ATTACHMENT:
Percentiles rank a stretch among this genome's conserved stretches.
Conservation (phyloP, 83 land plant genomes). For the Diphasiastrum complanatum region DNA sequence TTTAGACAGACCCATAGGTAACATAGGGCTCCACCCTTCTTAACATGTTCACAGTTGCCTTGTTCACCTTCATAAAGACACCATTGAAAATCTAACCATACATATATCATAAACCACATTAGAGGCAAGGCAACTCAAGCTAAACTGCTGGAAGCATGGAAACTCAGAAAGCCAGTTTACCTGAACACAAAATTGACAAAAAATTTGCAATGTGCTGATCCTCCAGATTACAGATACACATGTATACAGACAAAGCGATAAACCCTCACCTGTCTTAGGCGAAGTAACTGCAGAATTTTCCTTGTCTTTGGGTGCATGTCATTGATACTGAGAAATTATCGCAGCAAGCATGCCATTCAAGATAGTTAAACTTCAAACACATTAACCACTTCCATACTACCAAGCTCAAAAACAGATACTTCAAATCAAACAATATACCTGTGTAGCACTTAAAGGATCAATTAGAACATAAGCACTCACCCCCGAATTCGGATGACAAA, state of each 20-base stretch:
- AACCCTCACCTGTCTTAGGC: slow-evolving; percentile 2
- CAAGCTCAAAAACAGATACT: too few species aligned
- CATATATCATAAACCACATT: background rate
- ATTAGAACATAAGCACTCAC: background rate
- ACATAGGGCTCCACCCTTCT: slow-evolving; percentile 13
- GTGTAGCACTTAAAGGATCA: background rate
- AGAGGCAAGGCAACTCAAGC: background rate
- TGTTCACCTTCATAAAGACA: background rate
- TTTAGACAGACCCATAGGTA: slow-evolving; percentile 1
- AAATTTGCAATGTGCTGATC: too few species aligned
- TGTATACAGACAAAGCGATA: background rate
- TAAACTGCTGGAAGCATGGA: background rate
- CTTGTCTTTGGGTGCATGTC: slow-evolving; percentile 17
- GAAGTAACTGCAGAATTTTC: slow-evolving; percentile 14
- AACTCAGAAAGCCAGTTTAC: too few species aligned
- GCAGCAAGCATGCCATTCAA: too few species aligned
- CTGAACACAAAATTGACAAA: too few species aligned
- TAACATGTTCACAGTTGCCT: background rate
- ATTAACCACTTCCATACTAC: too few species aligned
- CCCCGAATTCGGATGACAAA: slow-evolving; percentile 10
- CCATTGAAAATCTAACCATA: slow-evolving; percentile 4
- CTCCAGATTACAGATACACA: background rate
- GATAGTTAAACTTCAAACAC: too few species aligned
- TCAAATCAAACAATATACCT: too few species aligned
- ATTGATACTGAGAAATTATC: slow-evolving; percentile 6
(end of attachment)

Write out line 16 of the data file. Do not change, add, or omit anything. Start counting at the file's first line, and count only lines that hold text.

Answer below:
- GAAGTAACTGCAGAATTTTC: slow-evolving; percentile 14